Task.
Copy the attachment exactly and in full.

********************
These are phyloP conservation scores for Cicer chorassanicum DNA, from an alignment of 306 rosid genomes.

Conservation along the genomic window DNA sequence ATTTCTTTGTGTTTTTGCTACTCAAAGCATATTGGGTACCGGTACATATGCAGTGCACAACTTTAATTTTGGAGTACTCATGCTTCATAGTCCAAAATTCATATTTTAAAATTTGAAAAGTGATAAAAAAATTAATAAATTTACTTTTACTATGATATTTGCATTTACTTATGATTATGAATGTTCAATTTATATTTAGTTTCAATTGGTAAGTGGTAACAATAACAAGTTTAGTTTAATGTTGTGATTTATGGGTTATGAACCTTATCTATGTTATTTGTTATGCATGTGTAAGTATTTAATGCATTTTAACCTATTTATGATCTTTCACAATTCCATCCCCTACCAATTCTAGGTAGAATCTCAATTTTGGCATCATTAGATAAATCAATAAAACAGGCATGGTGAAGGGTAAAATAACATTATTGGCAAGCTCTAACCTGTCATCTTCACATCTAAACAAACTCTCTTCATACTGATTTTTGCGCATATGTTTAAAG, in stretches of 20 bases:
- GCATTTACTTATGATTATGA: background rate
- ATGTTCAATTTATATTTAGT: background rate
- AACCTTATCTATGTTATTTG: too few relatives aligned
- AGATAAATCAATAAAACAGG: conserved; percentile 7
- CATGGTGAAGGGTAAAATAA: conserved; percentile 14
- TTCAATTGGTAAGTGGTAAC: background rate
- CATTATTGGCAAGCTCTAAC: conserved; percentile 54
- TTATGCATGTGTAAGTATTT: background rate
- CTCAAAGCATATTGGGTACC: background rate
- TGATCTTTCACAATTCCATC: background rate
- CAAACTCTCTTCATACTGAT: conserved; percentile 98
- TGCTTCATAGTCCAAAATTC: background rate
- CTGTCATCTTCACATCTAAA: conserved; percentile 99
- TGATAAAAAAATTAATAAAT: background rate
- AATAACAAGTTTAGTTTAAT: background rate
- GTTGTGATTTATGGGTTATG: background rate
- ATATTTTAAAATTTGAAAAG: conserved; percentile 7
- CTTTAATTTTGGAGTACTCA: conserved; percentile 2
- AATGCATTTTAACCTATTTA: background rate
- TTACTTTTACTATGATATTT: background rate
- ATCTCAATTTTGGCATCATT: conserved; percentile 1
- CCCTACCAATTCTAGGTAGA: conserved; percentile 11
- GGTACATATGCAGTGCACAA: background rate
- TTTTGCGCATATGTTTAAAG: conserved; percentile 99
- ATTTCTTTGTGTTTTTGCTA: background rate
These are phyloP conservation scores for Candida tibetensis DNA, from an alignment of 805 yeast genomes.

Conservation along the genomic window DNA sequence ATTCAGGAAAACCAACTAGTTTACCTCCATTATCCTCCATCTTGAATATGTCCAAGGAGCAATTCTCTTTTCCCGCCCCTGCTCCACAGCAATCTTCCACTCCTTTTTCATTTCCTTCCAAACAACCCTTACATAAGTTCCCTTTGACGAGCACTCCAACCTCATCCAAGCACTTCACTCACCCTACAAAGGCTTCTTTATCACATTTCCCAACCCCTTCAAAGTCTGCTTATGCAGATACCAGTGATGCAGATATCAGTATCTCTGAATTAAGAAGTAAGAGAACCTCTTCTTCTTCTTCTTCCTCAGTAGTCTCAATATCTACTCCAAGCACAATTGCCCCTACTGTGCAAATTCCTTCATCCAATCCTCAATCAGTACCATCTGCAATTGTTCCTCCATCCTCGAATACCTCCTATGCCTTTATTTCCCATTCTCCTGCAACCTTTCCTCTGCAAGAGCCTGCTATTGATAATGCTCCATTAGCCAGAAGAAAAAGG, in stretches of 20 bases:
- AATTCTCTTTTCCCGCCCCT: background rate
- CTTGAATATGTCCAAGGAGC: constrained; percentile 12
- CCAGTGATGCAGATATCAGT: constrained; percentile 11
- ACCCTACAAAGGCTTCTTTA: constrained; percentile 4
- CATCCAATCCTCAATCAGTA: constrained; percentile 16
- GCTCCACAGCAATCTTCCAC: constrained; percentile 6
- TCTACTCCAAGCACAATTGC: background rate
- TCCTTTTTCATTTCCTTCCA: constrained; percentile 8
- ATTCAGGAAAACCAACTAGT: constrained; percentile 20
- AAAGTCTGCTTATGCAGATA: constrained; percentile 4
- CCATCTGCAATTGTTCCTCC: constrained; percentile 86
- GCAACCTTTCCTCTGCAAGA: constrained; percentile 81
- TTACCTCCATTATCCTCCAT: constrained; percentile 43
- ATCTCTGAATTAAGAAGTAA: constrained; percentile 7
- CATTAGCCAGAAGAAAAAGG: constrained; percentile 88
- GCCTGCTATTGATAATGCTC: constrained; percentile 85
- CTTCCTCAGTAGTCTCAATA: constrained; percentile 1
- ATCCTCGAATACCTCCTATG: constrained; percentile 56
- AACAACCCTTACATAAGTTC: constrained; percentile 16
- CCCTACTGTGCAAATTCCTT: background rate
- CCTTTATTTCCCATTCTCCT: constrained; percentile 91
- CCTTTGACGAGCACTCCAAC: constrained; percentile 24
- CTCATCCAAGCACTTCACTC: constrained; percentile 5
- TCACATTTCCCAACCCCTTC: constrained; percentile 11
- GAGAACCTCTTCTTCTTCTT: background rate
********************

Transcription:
These are phyloP conservation scores for Cicer chorassanicum DNA, from an alignment of 306 rosid genomes.

Conservation along the genomic window DNA sequence ATTTCTTTGTGTTTTTGCTACTCAAAGCATATTGGGTACCGGTACATATGCAGTGCACAACTTTAATTTTGGAGTACTCATGCTTCATAGTCCAAAATTCATATTTTAAAATTTGAAAAGTGATAAAAAAATTAATAAATTTACTTTTACTATGATATTTGCATTTACTTATGATTATGAATGTTCAATTTATATTTAGTTTCAATTGGTAAGTGGTAACAATAACAAGTTTAGTTTAATGTTGTGATTTATGGGTTATGAACCTTATCTATGTTATTTGTTATGCATGTGTAAGTATTTAATGCATTTTAACCTATTTATGATCTTTCACAATTCCATCCCCTACCAATTCTAGGTAGAATCTCAATTTTGGCATCATTAGATAAATCAATAAAACAGGCATGGTGAAGGGTAAAATAACATTATTGGCAAGCTCTAACCTGTCATCTTCACATCTAAACAAACTCTCTTCATACTGATTTTTGCGCATATGTTTAAAG, in stretches of 20 bases:
- GCATTTACTTATGATTATGA: background rate
- ATGTTCAATTTATATTTAGT: background rate
- AACCTTATCTATGTTATTTG: too few relatives aligned
- AGATAAATCAATAAAACAGG: conserved; percentile 7
- CATGGTGAAGGGTAAAATAA: conserved; percentile 14
- TTCAATTGGTAAGTGGTAAC: background rate
- CATTATTGGCAAGCTCTAAC: conserved; percentile 54
- TTATGCATGTGTAAGTATTT: background rate
- CTCAAAGCATATTGGGTACC: background rate
- TGATCTTTCACAATTCCATC: background rate
- CAAACTCTCTTCATACTGAT: conserved; percentile 98
- TGCTTCATAGTCCAAAATTC: background rate
- CTGTCATCTTCACATCTAAA: conserved; percentile 99
- TGATAAAAAAATTAATAAAT: background rate
- AATAACAAGTTTAGTTTAAT: background rate
- GTTGTGATTTATGGGTTATG: background rate
- ATATTTTAAAATTTGAAAAG: conserved; percentile 7
- CTTTAATTTTGGAGTACTCA: conserved; percentile 2
- AATGCATTTTAACCTATTTA: background rate
- TTACTTTTACTATGATATTT: background rate
- ATCTCAATTTTGGCATCATT: conserved; percentile 1
- CCCTACCAATTCTAGGTAGA: conserved; percentile 11
- GGTACATATGCAGTGCACAA: background rate
- TTTTGCGCATATGTTTAAAG: conserved; percentile 99
- ATTTCTTTGTGTTTTTGCTA: background rate
These are phyloP conservation scores for Candida tibetensis DNA, from an alignment of 805 yeast genomes.

Conservation along the genomic window DNA sequence ATTCAGGAAAACCAACTAGTTTACCTCCATTATCCTCCATCTTGAATATGTCCAAGGAGCAATTCTCTTTTCCCGCCCCTGCTCCACAGCAATCTTCCACTCCTTTTTCATTTCCTTCCAAACAACCCTTACATAAGTTCCCTTTGACGAGCACTCCAACCTCATCCAAGCACTTCACTCACCCTACAAAGGCTTCTTTATCACATTTCCCAACCCCTTCAAAGTCTGCTTATGCAGATACCAGTGATGCAGATATCAGTATCTCTGAATTAAGAAGTAAGAGAACCTCTTCTTCTTCTTCTTCCTCAGTAGTCTCAATATCTACTCCAAGCACAATTGCCCCTACTGTGCAAATTCCTTCATCCAATCCTCAATCAGTACCATCTGCAATTGTTCCTCCATCCTCGAATACCTCCTATGCCTTTATTTCCCATTCTCCTGCAACCTTTCCTCTGCAAGAGCCTGCTATTGATAATGCTCCATTAGCCAGAAGAAAAAGG, in stretches of 20 bases:
- AATTCTCTTTTCCCGCCCCT: background rate
- CTTGAATATGTCCAAGGAGC: constrained; percentile 12
- CCAGTGATGCAGATATCAGT: constrained; percentile 11
- ACCCTACAAAGGCTTCTTTA: constrained; percentile 4
- CATCCAATCCTCAATCAGTA: constrained; percentile 16
- GCTCCACAGCAATCTTCCAC: constrained; percentile 6
- TCTACTCCAAGCACAATTGC: background rate
- TCCTTTTTCATTTCCTTCCA: constrained; percentile 8
- ATTCAGGAAAACCAACTAGT: constrained; percentile 20
- AAAGTCTGCTTATGCAGATA: constrained; percentile 4
- CCATCTGCAATTGTTCCTCC: constrained; percentile 86
- GCAACCTTTCCTCTGCAAGA: constrained; percentile 81
- TTACCTCCATTATCCTCCAT: constrained; percentile 43
- ATCTCTGAATTAAGAAGTAA: constrained; percentile 7
- CATTAGCCAGAAGAAAAAGG: constrained; percentile 88
- GCCTGCTATTGATAATGCTC: constrained; percentile 85
- CTTCCTCAGTAGTCTCAATA: constrained; percentile 1
- ATCCTCGAATACCTCCTATG: constrained; percentile 56
- AACAACCCTTACATAAGTTC: constrained; percentile 16
- CCCTACTGTGCAAATTCCTT: background rate
- CCTTTATTTCCCATTCTCCT: constrained; percentile 91
- CCTTTGACGAGCACTCCAAC: constrained; percentile 24
- CTCATCCAAGCACTTCACTC: constrained; percentile 5
- TCACATTTCCCAACCCCTTC: constrained; percentile 11
- GAGAACCTCTTCTTCTTCTT: background rate